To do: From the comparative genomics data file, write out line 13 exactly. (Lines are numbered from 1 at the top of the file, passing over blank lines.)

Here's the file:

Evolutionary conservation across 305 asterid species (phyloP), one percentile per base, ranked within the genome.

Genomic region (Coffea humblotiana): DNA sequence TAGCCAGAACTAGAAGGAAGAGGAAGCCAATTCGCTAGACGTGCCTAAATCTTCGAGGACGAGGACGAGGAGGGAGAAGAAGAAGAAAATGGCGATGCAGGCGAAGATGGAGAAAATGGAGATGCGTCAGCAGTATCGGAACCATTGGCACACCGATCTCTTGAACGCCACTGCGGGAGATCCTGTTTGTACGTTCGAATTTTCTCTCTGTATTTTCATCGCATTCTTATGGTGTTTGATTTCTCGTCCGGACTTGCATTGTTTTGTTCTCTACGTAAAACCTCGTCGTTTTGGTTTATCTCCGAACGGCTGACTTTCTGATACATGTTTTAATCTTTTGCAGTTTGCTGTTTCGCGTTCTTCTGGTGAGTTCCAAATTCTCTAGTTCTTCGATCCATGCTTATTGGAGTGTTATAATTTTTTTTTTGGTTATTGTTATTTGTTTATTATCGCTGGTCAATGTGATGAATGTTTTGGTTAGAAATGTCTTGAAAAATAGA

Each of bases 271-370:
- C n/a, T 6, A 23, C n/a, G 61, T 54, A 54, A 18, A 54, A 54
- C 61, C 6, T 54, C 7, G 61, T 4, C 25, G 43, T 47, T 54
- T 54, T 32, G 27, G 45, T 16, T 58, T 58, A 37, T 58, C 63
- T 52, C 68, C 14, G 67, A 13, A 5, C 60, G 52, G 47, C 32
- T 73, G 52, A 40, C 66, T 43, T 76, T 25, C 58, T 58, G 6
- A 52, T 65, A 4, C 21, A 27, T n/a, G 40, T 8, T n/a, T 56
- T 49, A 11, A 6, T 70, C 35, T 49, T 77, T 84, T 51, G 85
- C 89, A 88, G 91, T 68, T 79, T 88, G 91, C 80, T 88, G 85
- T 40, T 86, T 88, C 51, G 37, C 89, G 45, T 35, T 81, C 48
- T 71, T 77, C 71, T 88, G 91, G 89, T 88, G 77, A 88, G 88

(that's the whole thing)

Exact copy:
- T 71, T 77, C 71, T 88, G 91, G 89, T 88, G 77, A 88, G 88